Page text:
Having recently arrived in Canada, Massihullah, a beneficiary of Jumpstart’s WES gateway program, shared with us the highlights of his experiences, challenges and growth in his new home. This is his story!
“Moving to Canada was a big thing. It was tough. My family and everyone I knew were back home. I had a lot of support from family in Afghanistan, but now that I live alone, a lot has changed. I had to start from scratch in Canada.
Settling [in Canada] was challenging in terms of finding employment within the career you want [as] I couldn’t continue working in the same field as before.
The first advice I received was to continue my education. In order to do that, I needed to get an evaluation of my credentials; I had to further my studies to pursue better work opportunities.
I have tried other settlement programs that. I originally thought I would hand in your resume, and they would shorten the process and become a bridge between employers and myself. But that wasn’t the case. They were nice and did what they could, but they had limited resources.
Fortunately, I found out about Jumpstart [WES Gateway]. The process was straightforward […] all I needed to do was to send my documents and it was taken care of. It was both accessible and a positive experience.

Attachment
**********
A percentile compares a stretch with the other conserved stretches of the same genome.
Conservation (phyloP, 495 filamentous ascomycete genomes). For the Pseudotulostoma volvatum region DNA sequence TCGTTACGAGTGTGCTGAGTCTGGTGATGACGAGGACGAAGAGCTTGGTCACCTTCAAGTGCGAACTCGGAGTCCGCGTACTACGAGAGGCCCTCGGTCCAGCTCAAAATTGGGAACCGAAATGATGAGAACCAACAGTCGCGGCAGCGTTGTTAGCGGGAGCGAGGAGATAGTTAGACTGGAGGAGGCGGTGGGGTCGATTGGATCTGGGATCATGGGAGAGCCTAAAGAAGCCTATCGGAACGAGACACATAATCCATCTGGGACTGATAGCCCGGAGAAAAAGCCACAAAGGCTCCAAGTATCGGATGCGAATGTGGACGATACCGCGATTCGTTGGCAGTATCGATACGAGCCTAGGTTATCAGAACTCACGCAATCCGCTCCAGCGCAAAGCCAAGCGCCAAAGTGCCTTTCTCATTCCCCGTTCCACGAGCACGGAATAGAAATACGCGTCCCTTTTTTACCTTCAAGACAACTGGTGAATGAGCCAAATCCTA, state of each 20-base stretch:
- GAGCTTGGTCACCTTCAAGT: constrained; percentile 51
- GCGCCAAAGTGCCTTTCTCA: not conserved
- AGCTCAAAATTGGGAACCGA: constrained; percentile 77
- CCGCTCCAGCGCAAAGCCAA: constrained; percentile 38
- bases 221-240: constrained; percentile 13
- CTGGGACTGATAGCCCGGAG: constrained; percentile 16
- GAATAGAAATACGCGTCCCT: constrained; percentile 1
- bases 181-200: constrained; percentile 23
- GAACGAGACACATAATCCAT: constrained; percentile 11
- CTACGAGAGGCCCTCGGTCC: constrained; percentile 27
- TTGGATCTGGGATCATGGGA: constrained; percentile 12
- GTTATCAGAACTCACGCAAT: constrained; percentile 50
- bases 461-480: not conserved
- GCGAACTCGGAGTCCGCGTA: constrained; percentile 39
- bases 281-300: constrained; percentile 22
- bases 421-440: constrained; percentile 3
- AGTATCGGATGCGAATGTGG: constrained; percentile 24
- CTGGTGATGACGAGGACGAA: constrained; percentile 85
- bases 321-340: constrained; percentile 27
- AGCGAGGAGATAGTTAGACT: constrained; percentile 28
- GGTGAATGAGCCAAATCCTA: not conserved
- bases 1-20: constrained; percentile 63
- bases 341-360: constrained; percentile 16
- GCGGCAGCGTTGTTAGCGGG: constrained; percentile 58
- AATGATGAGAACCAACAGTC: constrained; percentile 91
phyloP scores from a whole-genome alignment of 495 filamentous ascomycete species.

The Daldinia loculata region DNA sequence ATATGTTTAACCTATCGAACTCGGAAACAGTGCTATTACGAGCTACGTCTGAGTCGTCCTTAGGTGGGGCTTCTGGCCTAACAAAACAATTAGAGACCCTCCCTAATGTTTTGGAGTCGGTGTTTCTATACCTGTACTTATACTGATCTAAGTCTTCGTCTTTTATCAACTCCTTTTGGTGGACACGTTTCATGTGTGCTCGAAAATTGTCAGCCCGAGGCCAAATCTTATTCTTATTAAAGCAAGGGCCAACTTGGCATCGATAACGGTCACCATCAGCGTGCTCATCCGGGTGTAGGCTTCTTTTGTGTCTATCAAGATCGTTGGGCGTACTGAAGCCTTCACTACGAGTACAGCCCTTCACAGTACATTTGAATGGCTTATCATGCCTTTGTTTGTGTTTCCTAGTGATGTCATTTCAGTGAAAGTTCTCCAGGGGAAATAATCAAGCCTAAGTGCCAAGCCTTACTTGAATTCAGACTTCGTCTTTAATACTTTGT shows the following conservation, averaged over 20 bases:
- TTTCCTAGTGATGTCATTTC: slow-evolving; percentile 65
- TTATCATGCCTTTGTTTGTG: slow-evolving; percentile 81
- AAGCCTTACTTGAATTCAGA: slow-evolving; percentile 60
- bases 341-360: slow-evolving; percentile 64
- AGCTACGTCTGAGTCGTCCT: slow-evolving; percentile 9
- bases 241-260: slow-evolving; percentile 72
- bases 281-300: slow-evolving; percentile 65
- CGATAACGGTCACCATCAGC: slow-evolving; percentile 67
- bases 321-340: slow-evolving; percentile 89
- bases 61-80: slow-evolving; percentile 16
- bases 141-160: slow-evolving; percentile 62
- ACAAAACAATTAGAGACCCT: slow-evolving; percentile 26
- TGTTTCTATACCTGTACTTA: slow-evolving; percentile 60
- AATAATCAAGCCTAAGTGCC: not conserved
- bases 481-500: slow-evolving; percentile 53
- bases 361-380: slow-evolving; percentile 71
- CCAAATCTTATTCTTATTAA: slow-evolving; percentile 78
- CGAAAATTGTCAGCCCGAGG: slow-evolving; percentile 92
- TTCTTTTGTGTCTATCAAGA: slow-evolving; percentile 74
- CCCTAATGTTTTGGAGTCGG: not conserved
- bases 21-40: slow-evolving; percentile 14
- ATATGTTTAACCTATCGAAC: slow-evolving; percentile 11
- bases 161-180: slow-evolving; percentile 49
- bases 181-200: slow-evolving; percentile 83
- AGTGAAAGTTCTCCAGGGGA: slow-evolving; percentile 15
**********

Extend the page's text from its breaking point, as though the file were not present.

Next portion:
Something new I’ve learned about myself is that I could do a lot. Before moving to Canada, I thought I could just do a 9-5, and that would be it. Now, I’ve learned that I could use my time more effectively. If I face a problem, I try to find a solution. I am willing to try, and I always see the bright side. This keeps me motivated.
I am largely inspired and motivated by my potential future career in Canada. I want to be a part of something bigger and better. I’m hoping to work with a well-known nonprofit organization. I enjoy this type of work. Helping others keeps me going, and while it may not be considered a big difference to some, this is what I consider a big deal to me. Aside from work, the game of soccer inspires me. There was an organization where I applied for a soccer trainer position. I could work with young kids and be helpful in times where isolation is a big issue within the community. I was really looking forward to this, however, due to the pandemic it was postponed.
I would advise other refugees to go with the flow. Arriving in Canada, I thought there was going to be a lot of pressure. There are ups and downs, but if you’re meant to have something, you’ll definitely get it. Most importantly, you shouldn’t shy away from asking for help. Reach out to friends and family and use helpful resources available to you like Jumpstart.
All in all, I’m thankful. Everything has been good. I’ve been to other countries and seen dynamics between refugees and government. As far as I know, people living together, as diverse as it is in Canada, is a great achievement.”